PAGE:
Today, Amazon will simultaneously broadcast six games including the two high profile matches with former Manchester United boss Jose Mourinho returning to Old Trafford as manager of Tottenham Hotspur, as well as Liverpool at home to local rivals Everton.
Futuresource principal analyst David Sidebottom says: “The combined audience could be significant and having these two games at the same time may also displease many neutral fans who would be interested in watching both.”
“It is certainly the start of a potential new paradigm and a way for Amazon to raise its profile, increase consumer engagement and grow Prime subscriptions and also test the water for any future bids and distribution of live sport via its platform.”
Amazon’s delivery is the first time a global company has broadcast such a high-profile event in the UK.
Sidebottom adds: “The likes of Amazon, Netflix, Facebook will be ultimately looking at global licensing which will be seriously challenging for the Premier League.”
If Amazon’s broadcast is successful and it continues its charge into the football broadcasting world beyond this season, it is likely many viewers will claim the fragmentation of rights will not benefit the viewing experience despite the distributors investing in advancing technology and engagement methods.
Sidebottom notes: “Perhaps one of the most significant benefits for Amazon will be the ability to offer highly targeted ad-insertion. With addressable advertising growing in prominence, this round of games is another crucial landmark for this technology.”
Amazon’s deep pockets do not mitigate the technical challenges and the acquisition of rights requires a huge investment.
“This is still early days for Amazon Prime Video,” explains PP Foresight analyst Paolo Pescatore: “The task of being the exclusive broadcaster for the domestic and global feed should not be underestimated, Amazon is fully aware of the monumental challenges that lie ahead.”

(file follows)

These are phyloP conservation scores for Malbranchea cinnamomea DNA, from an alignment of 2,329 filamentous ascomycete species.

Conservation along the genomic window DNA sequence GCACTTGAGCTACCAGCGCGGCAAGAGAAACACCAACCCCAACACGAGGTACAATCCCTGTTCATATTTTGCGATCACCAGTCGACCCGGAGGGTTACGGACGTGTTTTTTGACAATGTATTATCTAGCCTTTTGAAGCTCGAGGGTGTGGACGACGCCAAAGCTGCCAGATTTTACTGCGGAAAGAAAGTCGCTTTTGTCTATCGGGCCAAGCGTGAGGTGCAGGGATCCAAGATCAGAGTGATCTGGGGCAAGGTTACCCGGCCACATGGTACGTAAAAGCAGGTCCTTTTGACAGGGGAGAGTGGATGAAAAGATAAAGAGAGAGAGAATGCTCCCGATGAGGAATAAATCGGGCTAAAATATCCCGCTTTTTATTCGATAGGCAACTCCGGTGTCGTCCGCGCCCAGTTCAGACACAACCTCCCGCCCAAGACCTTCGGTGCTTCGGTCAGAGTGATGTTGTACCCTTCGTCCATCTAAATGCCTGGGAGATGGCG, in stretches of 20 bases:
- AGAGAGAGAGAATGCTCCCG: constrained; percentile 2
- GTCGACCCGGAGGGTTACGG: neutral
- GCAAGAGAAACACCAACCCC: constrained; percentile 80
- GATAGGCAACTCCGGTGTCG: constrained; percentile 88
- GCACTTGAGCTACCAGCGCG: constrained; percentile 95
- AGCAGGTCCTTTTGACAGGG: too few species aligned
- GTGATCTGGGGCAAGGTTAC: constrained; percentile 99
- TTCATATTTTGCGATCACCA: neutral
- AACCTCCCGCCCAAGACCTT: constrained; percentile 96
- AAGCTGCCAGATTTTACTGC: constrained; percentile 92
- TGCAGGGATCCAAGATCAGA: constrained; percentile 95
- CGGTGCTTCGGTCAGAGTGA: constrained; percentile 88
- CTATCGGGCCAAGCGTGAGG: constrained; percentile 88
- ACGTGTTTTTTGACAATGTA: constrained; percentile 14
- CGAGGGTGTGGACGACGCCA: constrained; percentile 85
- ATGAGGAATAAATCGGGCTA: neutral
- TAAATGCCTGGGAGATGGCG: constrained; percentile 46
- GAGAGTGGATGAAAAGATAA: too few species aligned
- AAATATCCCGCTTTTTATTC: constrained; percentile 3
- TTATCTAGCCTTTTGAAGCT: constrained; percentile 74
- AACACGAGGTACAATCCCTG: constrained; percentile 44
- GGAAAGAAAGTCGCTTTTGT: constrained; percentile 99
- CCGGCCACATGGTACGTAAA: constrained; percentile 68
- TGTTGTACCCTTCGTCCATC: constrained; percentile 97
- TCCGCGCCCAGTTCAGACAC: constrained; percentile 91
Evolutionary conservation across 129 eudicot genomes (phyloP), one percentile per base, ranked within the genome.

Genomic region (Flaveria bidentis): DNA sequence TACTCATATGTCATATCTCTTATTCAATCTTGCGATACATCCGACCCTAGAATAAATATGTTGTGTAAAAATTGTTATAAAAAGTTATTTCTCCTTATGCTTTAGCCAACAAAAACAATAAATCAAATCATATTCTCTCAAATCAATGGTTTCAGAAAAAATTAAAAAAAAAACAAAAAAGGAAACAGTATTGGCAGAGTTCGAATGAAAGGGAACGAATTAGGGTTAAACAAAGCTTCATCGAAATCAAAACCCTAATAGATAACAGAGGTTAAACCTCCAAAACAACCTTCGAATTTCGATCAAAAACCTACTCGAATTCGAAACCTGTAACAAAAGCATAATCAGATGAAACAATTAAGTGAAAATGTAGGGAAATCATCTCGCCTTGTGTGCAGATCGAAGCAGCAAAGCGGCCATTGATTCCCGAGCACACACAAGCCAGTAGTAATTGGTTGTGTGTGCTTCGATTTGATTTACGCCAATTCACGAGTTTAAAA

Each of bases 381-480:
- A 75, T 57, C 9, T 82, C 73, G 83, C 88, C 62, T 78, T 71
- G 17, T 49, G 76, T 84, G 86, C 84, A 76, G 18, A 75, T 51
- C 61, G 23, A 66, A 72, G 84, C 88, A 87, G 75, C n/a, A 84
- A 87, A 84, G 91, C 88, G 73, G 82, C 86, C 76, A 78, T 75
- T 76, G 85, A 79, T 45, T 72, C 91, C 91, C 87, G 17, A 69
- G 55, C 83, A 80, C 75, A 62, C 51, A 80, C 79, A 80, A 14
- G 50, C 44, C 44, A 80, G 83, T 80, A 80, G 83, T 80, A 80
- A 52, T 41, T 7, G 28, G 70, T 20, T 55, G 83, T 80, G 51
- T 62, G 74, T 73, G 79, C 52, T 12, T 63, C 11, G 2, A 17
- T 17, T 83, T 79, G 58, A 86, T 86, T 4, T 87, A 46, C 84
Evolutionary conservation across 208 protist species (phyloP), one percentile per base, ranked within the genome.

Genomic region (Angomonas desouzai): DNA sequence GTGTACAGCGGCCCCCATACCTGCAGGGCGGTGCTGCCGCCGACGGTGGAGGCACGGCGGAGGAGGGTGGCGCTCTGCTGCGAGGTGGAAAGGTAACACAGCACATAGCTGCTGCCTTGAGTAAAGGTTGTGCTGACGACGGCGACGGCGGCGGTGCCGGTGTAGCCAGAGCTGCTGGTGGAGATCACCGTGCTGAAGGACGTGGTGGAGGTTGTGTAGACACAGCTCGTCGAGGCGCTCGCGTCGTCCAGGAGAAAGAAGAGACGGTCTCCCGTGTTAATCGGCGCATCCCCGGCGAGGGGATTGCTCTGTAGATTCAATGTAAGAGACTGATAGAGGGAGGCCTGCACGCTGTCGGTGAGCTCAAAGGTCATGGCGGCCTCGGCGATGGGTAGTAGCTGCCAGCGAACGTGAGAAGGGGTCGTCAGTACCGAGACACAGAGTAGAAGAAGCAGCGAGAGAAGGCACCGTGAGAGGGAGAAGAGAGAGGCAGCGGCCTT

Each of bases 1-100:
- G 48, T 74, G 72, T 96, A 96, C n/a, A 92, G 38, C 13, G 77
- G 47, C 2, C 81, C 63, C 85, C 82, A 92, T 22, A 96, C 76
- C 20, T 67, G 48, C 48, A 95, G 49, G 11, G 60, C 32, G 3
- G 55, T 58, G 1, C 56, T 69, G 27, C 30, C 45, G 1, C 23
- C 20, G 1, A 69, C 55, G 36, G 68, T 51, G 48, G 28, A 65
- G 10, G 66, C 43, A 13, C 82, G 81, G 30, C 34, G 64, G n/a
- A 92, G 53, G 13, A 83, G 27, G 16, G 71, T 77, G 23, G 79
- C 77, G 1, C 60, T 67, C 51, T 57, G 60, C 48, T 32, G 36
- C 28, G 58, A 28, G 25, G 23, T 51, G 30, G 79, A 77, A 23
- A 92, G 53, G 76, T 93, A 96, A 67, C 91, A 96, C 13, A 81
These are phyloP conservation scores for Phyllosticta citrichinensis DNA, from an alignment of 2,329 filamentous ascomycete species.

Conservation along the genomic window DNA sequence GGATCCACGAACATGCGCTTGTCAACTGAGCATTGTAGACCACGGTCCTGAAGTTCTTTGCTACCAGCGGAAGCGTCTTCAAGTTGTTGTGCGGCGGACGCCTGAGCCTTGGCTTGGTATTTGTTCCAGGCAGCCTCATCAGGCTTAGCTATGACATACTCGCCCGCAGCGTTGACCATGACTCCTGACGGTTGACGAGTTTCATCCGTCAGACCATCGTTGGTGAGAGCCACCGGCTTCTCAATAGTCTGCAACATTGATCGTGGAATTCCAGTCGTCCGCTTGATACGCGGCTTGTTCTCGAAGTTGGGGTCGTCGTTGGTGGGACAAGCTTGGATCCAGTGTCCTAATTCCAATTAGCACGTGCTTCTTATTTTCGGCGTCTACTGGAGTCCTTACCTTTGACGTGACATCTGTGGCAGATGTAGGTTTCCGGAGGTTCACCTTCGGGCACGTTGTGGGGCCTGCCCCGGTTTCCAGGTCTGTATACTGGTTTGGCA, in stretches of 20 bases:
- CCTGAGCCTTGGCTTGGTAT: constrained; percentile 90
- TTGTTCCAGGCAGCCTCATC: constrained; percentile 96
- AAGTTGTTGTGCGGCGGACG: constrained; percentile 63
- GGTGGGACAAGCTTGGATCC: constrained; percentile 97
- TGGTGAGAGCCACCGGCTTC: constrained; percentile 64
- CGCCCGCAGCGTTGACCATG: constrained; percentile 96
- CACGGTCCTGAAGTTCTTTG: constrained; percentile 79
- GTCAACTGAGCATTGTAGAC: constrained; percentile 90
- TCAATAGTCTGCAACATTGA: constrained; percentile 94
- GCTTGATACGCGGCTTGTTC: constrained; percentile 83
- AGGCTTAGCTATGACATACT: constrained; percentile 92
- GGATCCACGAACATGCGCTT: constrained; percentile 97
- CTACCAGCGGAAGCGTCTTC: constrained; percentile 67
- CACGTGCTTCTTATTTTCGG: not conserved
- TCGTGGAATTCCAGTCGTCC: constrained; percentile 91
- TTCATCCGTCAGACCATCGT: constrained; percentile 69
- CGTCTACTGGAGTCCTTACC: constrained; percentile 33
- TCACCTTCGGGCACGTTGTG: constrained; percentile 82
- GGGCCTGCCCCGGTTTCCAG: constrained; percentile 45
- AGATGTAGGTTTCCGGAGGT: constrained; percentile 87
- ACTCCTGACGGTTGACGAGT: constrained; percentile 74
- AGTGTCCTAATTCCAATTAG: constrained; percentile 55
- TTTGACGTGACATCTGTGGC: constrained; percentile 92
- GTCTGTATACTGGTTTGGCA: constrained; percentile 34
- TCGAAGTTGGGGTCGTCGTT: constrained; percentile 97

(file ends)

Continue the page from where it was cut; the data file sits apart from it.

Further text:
The package rights are ideal for Amazon as its primary business is driving value to its Prime subscribers.
Prime Video Europe vice president Jay Marine said: “Everything we do at Amazon starts with our customers. “Prime is a very unique programme and ultimately our mission is to make Prime the best membership programme in the world for our customers and with Prime Video, a key part of that offering, we’re investing billions worldwide to create shows that Prime members can watch exclusively for free as part of their membership.”
Live sport is an attractive new area for Amazon and is certainly something that its customers are passionate about.
Amazon’s success with the live production of NFL Thursday Night Football, ATP, and US Open position it as a viable player in the industry.
Pescatore adds: “Amazon’s recent deals with BT Sport (it’s Premier League production partner) shows a commitment to work more closely with the UK sports broadcasting market. Premier League sports fans are now accustomed to top-quality professional produced football; it is about creating a story around the match.
“Ultimately, this is a strong endorsement for BT Sport’s capabilities and whilst Sky Sports is still the home of Premier League, BT Sport has firmly established as a key sports service among fans and is a fierce rival to Sky.
“While it is still early days for Amazon it is testing the waters and steadily increasing its focus on sports in its quest to drive further value for its Prime subscribers.”